The phase of reflection is quantitatively different between the real metal and PEC cases, more than double in the graphs shown in Fig. 2 and 3. In the verbiage of microwave engineering, the increase in the phase of reflection can be thought of as coming from a more inductive termination waveguide. This is consistent with the interpretation that real metals can be thought of as inductive elements in the plasmonic regime [39]. As will be discussed in the next section, the resonant thickness of the metal plates will be considerably less for the real metal case than predicted by the PEC case, even after accounting for the differences in the propagation constant within the aperture.

## 4. Fabry-Perot resonances

For a finite metal plate of thickness *l,* the CSP propagating inside the annular aperture will experience reflection at both end-faces. Fabry-Perot resonances arise from multiple reflections between the end-faces, depending on the phase of reflection, *ϕ*:

*m*is the integer order of the Fabry-Perot resonance and

*β*is found from Eq. (3).

Based on the results of Fig. 2 and Eq. (14), we designed several annular aperture geometries to all have a Fabry-Perot resonance at the same wavelength of 632.8 nm. The geometric parameters of each design were then simulated by FDTD (Lumerical Solutions Inc.). The metal plate spanned from $z=0$ to $z=l$ nm, with *l* the thickness of the plate. A parametric dispersion model was used with gold permittivity set to −11.694 + 1.225i at 632.8 nm [35] (that software uses a proprietary multi-coefficient model for extrapolating the permittivity in different wavelengths fitting the experimental data). A *z*-polarized broadband dipole source was located at $z=100$ nm. The perfect matched layer (PML) boundary conditions were used for the computational domain, and the symmetric boundaries were adopted at *x* and *y* axis. A 1 nm mesh was set at both ends of the annular aperture and the mesh resolution was set to smaller than 2 nm inside the annulus. The convergence was ensured with variations of the simulation region size and simulation time.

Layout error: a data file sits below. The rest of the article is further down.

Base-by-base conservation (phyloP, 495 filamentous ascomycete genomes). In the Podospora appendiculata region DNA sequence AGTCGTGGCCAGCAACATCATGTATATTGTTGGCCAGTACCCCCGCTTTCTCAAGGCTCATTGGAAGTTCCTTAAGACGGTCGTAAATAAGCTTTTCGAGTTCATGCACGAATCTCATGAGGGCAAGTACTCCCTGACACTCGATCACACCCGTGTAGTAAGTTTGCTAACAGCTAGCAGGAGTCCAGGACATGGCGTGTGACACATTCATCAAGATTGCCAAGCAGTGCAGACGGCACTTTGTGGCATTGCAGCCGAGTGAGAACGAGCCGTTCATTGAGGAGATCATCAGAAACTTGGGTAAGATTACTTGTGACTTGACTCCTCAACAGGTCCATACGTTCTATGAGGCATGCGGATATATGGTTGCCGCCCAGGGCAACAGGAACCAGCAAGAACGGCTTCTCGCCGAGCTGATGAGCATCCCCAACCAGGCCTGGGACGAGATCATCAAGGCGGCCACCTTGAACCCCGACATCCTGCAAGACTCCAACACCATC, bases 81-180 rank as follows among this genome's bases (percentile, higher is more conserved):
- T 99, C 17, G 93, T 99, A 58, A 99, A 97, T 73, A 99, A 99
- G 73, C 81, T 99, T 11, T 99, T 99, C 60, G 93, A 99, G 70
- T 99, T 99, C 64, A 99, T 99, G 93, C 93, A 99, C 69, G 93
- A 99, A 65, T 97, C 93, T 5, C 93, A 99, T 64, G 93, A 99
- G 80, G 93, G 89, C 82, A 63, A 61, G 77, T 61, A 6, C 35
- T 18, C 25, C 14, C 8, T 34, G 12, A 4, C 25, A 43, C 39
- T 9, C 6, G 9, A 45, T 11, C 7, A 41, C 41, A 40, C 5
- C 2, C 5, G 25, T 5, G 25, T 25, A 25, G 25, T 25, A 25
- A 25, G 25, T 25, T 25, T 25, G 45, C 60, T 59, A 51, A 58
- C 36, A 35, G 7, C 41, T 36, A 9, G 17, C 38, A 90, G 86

Figure 4 shows the results of the FDTD simulations for the various designs. Each case clearly shows a peak in the transmission through the aperture near the specified wavelength of 632.8 nm. The variations in the peak-widths and heights are expected from variations in the reflection amplitude and the propagation loss for the different geometries.

As it can be seen, by comparing Fig. 4(a) and 4(b), the quality of the frequency profile of the resonance not only changes with *a* but also with slit size (*b-a*). This is a direct effect of propagation constant and reflection amplitude being functions of *a* and *b* as stated in Eqs. (3), (4), and (12), and shown in Fig. 2. For example, the reflection amplitude for the red curve at inner radius of 50 nm is higher than reflection of green curve at inner radius of 250 nm (Fig. 2(a)), and this correlates with the higher quality resonance seen in Fig. 4(a). It can be inferred from Fig. 4(b) that change of slit size (*b-a*) causes the relative value of peaks to be influenced. This is because the reflectivity in this case follows 50 nm curve in Fig. 2(a), and therefore the variations in reflection amplitude are more significant.